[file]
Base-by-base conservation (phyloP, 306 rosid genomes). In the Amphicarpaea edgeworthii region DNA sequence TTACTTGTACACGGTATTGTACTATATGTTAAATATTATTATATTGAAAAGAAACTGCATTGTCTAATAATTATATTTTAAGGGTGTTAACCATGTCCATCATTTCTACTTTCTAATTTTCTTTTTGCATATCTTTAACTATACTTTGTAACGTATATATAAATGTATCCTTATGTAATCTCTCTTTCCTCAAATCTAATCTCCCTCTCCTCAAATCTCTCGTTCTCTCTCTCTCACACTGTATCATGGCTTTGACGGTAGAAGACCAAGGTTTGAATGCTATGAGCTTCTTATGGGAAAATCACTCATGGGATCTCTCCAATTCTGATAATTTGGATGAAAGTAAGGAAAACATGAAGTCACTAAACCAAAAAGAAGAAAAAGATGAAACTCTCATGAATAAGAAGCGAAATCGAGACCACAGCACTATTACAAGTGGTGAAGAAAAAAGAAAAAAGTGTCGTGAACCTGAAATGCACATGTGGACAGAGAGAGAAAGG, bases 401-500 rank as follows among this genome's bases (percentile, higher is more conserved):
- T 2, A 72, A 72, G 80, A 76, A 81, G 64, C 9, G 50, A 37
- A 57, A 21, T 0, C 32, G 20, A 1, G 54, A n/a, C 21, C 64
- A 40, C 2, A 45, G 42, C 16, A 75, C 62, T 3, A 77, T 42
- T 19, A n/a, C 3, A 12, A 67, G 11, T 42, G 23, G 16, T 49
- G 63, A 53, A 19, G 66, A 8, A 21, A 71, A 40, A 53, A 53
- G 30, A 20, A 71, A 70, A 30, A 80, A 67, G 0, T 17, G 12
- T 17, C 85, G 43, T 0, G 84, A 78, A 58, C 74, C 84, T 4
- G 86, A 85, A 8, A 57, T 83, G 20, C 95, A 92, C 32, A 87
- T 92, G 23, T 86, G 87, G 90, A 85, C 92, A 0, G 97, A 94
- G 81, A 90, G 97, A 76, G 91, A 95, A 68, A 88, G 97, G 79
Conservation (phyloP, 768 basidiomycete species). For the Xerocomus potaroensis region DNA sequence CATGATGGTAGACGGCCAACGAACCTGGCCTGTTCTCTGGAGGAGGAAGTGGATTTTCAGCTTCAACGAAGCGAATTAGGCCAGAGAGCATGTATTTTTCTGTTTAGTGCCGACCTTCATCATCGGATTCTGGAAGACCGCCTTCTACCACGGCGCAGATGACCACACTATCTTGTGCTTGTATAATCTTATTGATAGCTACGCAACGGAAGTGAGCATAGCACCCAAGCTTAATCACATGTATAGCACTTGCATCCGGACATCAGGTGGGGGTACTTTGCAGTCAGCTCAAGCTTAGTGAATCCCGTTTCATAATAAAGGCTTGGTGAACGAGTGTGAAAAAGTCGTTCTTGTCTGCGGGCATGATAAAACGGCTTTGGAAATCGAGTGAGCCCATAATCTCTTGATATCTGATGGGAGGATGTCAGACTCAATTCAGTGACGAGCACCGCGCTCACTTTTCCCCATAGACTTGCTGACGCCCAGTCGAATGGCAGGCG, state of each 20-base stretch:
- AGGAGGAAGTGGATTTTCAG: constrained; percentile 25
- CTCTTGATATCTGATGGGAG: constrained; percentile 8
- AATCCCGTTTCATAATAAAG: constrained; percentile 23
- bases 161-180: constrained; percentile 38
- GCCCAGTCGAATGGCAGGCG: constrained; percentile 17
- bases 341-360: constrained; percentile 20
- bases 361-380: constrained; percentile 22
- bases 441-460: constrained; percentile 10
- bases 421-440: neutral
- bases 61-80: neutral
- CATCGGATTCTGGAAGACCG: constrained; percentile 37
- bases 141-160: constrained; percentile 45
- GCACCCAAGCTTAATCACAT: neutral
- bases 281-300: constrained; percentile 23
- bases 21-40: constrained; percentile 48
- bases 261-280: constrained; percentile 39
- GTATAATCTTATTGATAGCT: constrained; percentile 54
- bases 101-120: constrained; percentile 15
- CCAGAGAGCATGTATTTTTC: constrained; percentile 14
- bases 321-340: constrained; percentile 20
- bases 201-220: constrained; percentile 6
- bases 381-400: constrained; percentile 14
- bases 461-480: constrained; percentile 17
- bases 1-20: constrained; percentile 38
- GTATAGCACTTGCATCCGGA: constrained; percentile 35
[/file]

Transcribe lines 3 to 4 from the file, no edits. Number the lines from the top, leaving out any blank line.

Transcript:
- A 57, A 21, T 0, C 32, G 20, A 1, G 54, A n/a, C 21, C 64
- A 40, C 2, A 45, G 42, C 16, A 75, C 62, T 3, A 77, T 42